Medical Marijuana Is Putting Old People Back Into the Workforce
Retirement is for squares.
As if the millennial generation didn’t have enough to worry about with ever-more-flaccid career opportunities and increasingly stiff competition to land a satisfying job, the coming wave of cannabis normalization may make the whole work-life imbalance even worse.
According to a new study by the National Bureau of Economic Research, the onset of medical marijuana legalization could lead to “ increases in labor supply among older adults." So not only will you have to listen to your grandfather’s stories about being at Woodstock, you'll be forced to go up against him for that Spotify internship.
Titled “The Impact of Medical Marijuana Laws on the Labor Supply and Health of Older Adults,” the chilling report was compiled by Lauren Hersch Nicholas of Johns Hopkins School of Public Health and Johanna Catherine Maclean from Temple University.
The labor market may soon be quite attractive to a mob of lit Boomers who’ve decided they aren’t quite ready to disrupt a continued course of wealth creation.
Nicholas and Maclean combed through annual national surveys of Americans over 50 and their spouses from 1992 through 2012, extracting health and retirement data. The uncovered facts lead the researchers to suspect that, with expanding pot access, the labor market may soon be quite attractive to a mob of lit Boomers who’ve decided they aren’t quite ready to disrupt a continued course of wealth creation.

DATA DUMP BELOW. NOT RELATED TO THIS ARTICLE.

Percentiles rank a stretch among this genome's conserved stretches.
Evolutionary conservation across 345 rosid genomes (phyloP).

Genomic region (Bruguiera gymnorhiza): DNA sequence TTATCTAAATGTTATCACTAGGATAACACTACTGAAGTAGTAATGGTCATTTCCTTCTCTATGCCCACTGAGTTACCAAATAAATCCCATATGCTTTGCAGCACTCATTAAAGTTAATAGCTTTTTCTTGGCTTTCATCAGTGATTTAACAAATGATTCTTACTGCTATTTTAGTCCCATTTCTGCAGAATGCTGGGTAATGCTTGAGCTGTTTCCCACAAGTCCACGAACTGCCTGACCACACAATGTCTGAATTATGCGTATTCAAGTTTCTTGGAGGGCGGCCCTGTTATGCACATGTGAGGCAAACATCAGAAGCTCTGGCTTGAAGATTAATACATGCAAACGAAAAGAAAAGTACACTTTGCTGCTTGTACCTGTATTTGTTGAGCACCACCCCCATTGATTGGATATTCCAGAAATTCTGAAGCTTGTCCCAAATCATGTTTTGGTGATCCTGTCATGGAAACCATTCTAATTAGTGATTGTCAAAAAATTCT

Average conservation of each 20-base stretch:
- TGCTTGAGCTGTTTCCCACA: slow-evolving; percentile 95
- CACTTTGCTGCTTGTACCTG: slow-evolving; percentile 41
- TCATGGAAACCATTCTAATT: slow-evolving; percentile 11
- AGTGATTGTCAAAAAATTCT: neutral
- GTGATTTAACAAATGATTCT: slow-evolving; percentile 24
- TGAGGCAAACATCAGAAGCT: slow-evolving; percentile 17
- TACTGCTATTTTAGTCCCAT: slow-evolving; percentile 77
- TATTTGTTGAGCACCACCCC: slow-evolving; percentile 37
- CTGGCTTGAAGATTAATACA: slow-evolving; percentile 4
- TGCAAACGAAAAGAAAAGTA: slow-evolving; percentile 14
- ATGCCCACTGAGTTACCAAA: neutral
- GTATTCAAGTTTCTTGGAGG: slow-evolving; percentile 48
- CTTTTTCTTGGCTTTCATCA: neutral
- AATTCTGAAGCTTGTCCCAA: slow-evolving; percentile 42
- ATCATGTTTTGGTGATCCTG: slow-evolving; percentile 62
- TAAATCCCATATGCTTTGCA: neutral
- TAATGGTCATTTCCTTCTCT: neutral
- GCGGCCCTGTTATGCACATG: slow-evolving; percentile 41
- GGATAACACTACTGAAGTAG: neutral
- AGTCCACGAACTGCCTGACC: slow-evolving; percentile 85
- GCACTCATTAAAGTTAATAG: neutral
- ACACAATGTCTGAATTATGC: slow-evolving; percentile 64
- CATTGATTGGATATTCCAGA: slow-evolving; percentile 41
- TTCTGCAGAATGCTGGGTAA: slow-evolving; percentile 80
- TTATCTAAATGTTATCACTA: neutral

From Cannabis Daily Record:
Investigators determined that the enactment of medical marijuana laws was associated with a “9.4 percent increase in the probability of employment and a 4.6 percent to 4.9 percent increase in hours worked per week” among those over the age of 50.
They concluded: “These effects should be considered as policymakers determine how best to regulate access to medical marijuana.”
The researchers attribute graying America’s increase in workplace presence and productivity, after implementation of medical marijuana policies, to a sense that many of the chronic ailments best addressed by doctor-ordered cannabis—such as arthritis, glaucoma, and generalized pain—are more common among the older demographic.
One winning aspect of weed is that its benefits are not exclusive to the waning generations. Young adults enjoy a plethora of pot-ignited life enhancements too. This point of mutual fondness gives all the labor pool’s demographics a common interest to bond over during those smoky extended lunch breaks that young and old alike feel entitled to.